Unnovations.

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(Image courtesy of the US Patent Office. Thanks guys, you’re legends)

Unnovation – the digitisation of a non-digital experience without additional thought around whether simple transfer from physical to digital really works. Using new technology either for the sake of technology or not using the technology to any potential..

Digital fridges are unnovation. Putting a screen on the fridge to display a to-do list, digitally replicating the photos, magnets and notes.

Digital signage is unnovation. Being able to replace paper with screens that do nothing more than being able to swap the bit of paper slightly faster.

It sits within the ‘Adjacent Possible’ concept that Steven B Johnson eloquently describes, where ideas are only possible by taking the next logical step from the current behaviours and technologies we have.

Unnovation, however, is fascinating for me.

In a recent research project for a client, I was exploring current and upcoming techniques in retail (offline and online) especially around new technology and emergent behaviours. What was striking was the amount of duplication and replication of ideas. Square, for instance, has inspired a dozen other mobile POS devices, and I lost count of the number of Shopping List applications for smart phones.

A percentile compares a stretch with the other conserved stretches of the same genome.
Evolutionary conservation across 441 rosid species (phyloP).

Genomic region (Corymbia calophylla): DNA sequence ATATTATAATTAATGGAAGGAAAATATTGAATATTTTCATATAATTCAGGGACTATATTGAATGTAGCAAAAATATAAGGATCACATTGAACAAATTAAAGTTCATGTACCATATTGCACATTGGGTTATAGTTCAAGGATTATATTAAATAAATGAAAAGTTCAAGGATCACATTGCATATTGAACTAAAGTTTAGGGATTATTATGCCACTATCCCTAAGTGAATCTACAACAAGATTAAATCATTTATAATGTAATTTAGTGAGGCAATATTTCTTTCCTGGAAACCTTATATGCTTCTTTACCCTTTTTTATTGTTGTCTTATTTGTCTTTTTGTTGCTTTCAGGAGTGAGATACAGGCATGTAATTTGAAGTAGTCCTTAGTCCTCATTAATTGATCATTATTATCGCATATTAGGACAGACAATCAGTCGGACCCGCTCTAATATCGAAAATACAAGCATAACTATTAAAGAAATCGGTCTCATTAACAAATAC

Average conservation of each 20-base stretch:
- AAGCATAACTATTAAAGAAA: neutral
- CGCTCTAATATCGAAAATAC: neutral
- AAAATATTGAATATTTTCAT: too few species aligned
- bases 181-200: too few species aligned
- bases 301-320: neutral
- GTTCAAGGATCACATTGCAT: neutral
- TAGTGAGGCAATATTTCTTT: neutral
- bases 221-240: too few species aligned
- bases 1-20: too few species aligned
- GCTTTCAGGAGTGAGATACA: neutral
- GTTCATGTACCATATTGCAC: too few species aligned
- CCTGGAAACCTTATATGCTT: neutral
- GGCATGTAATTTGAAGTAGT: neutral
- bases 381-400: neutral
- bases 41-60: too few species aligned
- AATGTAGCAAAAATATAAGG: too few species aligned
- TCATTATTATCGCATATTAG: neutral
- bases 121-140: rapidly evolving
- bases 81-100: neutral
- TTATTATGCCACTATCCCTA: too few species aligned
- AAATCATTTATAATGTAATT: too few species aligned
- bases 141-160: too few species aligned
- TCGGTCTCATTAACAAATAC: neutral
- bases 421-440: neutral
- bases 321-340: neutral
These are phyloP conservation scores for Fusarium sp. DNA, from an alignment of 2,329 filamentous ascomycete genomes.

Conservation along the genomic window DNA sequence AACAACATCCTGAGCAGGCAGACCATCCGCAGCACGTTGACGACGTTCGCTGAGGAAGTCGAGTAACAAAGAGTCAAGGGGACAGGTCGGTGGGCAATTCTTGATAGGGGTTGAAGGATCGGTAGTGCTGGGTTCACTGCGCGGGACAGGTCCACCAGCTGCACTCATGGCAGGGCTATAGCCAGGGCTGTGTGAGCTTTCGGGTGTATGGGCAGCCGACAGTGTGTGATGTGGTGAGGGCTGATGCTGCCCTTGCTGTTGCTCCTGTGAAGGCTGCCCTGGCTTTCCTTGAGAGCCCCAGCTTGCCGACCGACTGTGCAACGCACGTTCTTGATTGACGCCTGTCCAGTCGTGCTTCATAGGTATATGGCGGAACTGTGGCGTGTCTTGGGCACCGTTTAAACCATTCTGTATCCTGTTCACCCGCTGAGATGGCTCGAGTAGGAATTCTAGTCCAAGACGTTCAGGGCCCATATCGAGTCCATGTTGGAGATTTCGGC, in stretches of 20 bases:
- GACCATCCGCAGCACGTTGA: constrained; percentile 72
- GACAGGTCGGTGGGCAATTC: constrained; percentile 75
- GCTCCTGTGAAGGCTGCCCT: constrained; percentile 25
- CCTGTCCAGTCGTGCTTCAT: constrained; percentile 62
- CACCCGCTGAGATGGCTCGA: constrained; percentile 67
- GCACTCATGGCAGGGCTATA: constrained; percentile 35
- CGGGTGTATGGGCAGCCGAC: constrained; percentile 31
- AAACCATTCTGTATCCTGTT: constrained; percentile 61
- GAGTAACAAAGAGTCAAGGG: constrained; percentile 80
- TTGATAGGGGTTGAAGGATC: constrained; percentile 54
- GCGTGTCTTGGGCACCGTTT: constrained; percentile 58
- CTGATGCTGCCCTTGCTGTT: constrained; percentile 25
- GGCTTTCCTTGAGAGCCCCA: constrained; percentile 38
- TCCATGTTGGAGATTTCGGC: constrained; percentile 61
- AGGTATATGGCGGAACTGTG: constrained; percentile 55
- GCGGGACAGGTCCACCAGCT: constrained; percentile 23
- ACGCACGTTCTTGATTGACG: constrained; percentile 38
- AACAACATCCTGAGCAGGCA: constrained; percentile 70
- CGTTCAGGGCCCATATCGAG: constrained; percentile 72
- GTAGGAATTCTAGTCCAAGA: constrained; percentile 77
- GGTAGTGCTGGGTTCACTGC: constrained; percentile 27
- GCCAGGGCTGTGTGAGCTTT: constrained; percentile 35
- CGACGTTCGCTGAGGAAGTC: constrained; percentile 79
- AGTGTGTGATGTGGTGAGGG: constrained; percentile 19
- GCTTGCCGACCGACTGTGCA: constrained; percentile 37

The shopping list apps are generally unnovation – digital versions of scraps of paper. Sure, you might be able share your list (although who cares that I need a can of tomatoes and a new bra?), you might want to find them for the cheapest price, but they’re all the same model: find a scrap of paper, itemise your list, purchase your items. Disconnected, and not smart.

Yet, the vast number of apps which display Shopping List functionality is encouraging.
We still need to remember stuff to purchase, and purchase it.

Innovation can often focus too much on external directions, moving from your passion centre and exploring new spaces for your business, when sometimes it can be far better to look inwards and identify the problems and opportunities right in front of you or that people are demanding. Asking people what they want can lead to a recommendation of a faster horse, but as Russell Davies puts it:

“Imagine what horses might be like now if science/industry had devoted as much attention to improving them as we’ve devoted to the internal combustion engine and industrial production. Horses would be INCREDIBLE.”

That there are many many many clones and examples of unnovation suggests there is an itch which is not being adequately scratched. It suggests no-one has provided a strong enough solution to address the process. When looking at a busy area of supposed innovation, such as retail, disregarding ideas like Shopping Apps simply because there are already 100 in the app store is not always a good idea. Sure, you need to do more to stand out, but that’s the opportunity, asking why a shopping list on a digital device needs to replicate its physical counterpart.

Understanding users’ demands, existing behaviours and looking at popular areas of development are massively valuable to innovation.
You might not start with a radically different product, but if there is a demand for something, it could help you fund the more visionary work you hope to continue investing in.

Update: There’s a really great article at Fast Co which expands upon the idea of spotting the value in popular suggestions.